Thank you John for reminding us of this date in the Maestro's history....

http://www.youtube.com/watch?v=GhtVIYofmhc


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 Post subject: Re: On The Waterfront - The Real Facts About The Master Tape
PostPosted: Thu Aug 15, 2013 9:48 am 
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Plus given the year of the film and what was/wasn't recorded in stereo at the time, it is highly unlikely the score was recorded in stereo. I was recently sent an inventory of everything the studio has on this title...lots of stuff. But nothing that indicates the score was recorded in stereo.


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 Post subject: Re: On The Waterfront - The Real Facts About The Master Tape
PostPosted: Sun Aug 18, 2013 7:33 am 
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Simply fantastic news. While Lenny's suite is great, this is above all a film score, and finally hearing it as Bernstein conceived and recorded it is an experience I look forward to immensely.

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 Post subject: Re: On The Waterfront - The Real Facts About The Master Tape
PostPosted: Sun Aug 18, 2013 8:06 am 
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This is certainly the most exciting news to come along this year at least. Any idea yet for a release date?


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 Post subject: Re: On The Waterfront - The Real Facts About The Master Tape
PostPosted: Sun Aug 18, 2013 2:01 pm 
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The statements being tossed around about half of the score existing in stereo are just weird. Not only are they untrue, but in 1954, recording in any multi-channel audio format, most likely 35mm magnetic film, was highly unlikely for a picture not being shot in CinemaScope or any other widescreen process. Perhaps not impossible, but it just wasn't being done. I am positive there were no plans to release the film in any widescreen process nor add a stereo soundtrack to the film. There were no stereo records being made back then. There just would not be any reason to record the score in 35mm mag and take on those higher expenses, only to reduce everything right back down to mono. Until someone can actually produce scoring logs that differ from what Sony and Chace retained, I will think of these statements as just mis-informed rumors.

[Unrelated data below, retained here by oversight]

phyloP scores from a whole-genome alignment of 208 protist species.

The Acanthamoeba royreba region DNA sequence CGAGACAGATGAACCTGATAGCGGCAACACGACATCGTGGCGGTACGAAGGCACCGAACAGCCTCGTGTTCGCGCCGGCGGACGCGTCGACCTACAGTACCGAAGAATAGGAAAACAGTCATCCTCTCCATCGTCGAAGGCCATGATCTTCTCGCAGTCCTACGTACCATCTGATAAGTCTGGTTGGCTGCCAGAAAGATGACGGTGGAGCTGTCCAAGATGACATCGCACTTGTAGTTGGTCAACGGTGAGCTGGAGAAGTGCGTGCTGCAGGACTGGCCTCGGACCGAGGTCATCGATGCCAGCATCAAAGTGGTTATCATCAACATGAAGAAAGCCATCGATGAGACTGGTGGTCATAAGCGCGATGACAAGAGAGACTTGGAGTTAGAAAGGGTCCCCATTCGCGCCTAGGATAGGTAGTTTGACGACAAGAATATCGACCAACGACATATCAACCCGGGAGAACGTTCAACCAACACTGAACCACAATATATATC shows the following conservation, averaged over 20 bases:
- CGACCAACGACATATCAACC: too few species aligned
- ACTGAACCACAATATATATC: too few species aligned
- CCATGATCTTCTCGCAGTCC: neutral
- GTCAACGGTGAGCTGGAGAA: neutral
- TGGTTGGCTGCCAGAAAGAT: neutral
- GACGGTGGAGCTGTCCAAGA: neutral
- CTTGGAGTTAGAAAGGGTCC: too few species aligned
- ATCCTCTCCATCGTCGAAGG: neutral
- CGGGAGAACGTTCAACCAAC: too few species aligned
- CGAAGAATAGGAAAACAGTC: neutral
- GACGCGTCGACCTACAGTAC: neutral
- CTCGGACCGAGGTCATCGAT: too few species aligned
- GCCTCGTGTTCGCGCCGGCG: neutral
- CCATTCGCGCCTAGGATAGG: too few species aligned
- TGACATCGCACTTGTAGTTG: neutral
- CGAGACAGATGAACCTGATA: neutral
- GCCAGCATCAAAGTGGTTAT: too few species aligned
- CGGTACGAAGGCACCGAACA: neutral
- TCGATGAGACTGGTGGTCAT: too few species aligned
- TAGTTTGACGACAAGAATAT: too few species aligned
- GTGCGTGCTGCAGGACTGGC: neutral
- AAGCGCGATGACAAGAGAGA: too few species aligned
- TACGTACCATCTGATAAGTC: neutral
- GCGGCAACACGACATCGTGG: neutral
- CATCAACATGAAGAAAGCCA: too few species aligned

--Doug


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 Post subject: Re: On The Waterfront - The Real Facts About The Master Tape
PostPosted: Tue Aug 20, 2013 5:48 pm 
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Douglass Fake wrote: